Our readings today began with God saying through the prophet Isaiah:
Behold! My Servant whom I uphold, My Chosen One in whom My soul delights!
Those words were echoed in our reading from the Gospel of St. Matthew, where the voice of the heavenly Father was heard to proclaim:
This is My beloved Son, with Whom I am well pleased.
There can, therefore, be no doubt about the focal point of our celebration today: we must look afresh at, and learn to appreciate more, Jesus our Saviour, God’s chosen Servant in Whom His soul delights, the Father's beloved, sent-among-us, Son.
Notice first of all, that whereas John the Baptist pointed out Jesus to some of his disciples by telling them of the mission Jesus would fulfil (John 1:29):
Behold, the Lamb of God Who takes away the sin of the world;
at Jesus’ baptism in the Jordan, however, the Father does not reveal Jesus to us by saying "this is your Saviour" or any other such words indicating what Jesus was going to do for us; far from that, and infinitely more than that, He proclaims the very Person of Jesus, and, in doing so, reveals His own Self, with the words:
This is My beloved Son, in Whom I am well pleased!
With that proclamation the Father gives us a glimpse of the very essence of Divine Life and Beatitude in which the Father and Son are eternally One in the Holy Spirit of Love; and, by manifesting His Own sheer delight in His Son made flesh, He thereby invites us also to delight in Jesus to our utmost; not simply, nor even primarily, because of what He does on our behalf, but because of Who He is, among us.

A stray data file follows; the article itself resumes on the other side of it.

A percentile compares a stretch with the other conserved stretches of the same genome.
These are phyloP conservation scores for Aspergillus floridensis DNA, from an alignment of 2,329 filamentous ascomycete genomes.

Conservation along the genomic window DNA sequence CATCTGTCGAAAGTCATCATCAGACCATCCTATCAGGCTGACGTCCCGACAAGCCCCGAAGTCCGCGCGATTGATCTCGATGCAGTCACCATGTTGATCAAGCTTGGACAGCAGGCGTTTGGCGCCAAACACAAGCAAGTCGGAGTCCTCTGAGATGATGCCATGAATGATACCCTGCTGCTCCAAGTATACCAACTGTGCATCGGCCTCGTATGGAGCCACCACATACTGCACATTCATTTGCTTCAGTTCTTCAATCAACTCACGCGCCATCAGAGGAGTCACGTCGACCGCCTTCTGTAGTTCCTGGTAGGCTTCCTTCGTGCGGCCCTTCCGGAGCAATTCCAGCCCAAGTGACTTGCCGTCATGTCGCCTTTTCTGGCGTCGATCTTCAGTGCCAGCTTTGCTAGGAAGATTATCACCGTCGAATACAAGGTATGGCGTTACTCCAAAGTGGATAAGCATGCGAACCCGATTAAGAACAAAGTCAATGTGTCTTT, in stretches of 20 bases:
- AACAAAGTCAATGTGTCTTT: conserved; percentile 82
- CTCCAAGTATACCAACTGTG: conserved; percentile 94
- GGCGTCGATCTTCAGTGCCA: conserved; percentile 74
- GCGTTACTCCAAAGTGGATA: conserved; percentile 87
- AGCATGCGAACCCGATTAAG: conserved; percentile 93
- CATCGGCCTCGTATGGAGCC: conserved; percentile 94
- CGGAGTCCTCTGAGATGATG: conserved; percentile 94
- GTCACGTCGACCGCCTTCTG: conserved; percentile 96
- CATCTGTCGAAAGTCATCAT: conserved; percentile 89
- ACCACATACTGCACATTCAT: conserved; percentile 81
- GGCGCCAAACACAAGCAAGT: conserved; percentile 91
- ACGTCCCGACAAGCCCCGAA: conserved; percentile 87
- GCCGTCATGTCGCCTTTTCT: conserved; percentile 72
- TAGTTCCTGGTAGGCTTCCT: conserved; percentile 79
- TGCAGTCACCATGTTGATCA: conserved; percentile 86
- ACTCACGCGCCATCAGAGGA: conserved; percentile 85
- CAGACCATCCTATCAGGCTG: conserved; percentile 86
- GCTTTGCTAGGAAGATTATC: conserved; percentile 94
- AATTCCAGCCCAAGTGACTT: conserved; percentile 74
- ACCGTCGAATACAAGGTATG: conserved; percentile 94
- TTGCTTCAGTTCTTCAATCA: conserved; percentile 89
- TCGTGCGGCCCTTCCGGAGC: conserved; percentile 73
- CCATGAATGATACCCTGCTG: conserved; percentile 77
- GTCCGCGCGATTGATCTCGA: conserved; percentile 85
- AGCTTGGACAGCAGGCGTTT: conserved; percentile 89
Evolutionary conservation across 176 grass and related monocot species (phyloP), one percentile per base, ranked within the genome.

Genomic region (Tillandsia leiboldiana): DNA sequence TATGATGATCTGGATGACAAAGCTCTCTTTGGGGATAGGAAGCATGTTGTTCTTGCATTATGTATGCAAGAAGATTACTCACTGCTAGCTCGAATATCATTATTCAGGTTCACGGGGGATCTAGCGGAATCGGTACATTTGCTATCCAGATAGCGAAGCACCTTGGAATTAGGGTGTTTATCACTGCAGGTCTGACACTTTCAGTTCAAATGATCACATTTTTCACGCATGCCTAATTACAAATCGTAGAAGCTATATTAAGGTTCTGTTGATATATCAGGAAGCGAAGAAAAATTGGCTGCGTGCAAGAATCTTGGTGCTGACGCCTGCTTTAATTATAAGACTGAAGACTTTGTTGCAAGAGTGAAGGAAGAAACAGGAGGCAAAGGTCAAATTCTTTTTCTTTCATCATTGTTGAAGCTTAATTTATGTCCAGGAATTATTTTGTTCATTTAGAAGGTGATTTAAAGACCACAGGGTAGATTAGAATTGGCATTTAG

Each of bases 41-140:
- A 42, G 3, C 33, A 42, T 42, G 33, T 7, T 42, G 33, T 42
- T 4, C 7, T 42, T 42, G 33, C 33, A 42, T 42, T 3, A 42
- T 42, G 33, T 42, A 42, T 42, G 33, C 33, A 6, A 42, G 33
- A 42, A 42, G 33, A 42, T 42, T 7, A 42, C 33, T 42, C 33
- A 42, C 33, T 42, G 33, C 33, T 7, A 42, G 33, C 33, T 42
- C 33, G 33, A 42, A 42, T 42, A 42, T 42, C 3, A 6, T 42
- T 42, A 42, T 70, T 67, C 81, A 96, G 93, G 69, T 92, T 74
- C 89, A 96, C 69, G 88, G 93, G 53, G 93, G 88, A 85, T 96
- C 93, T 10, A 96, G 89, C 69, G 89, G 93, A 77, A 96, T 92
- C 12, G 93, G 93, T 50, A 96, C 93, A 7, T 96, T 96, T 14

Since -- in the process of canonization -- it has to be shown that candidates had practiced Christian virtues to a heroic degree, it might easily be thought that holiness demands, first of all, the practice of virtues; and, under that impression, some devout but misguided people regard the spiritual life as a matter of consulting, compiling, drawing up, a list of virtues to be given special attention -- one by one -- until, hopefully, all are mastered; while always, of course, rejecting sin and avoiding the slightest occasion thereof. Such zeal, however, is very Pharisaic: is not only mistaken in its appreciation of Christian spirituality, in which -- as the very word itself proclaims -- the Spirit should lead us to, along the way of, Jesus; it is also dis-figured by over-reliance on human cogitations and endeavours, thereby projecting an impersonal, most unattractive, perhaps even inhumane, picture of the Christian spiritual life of love for God in Jesus.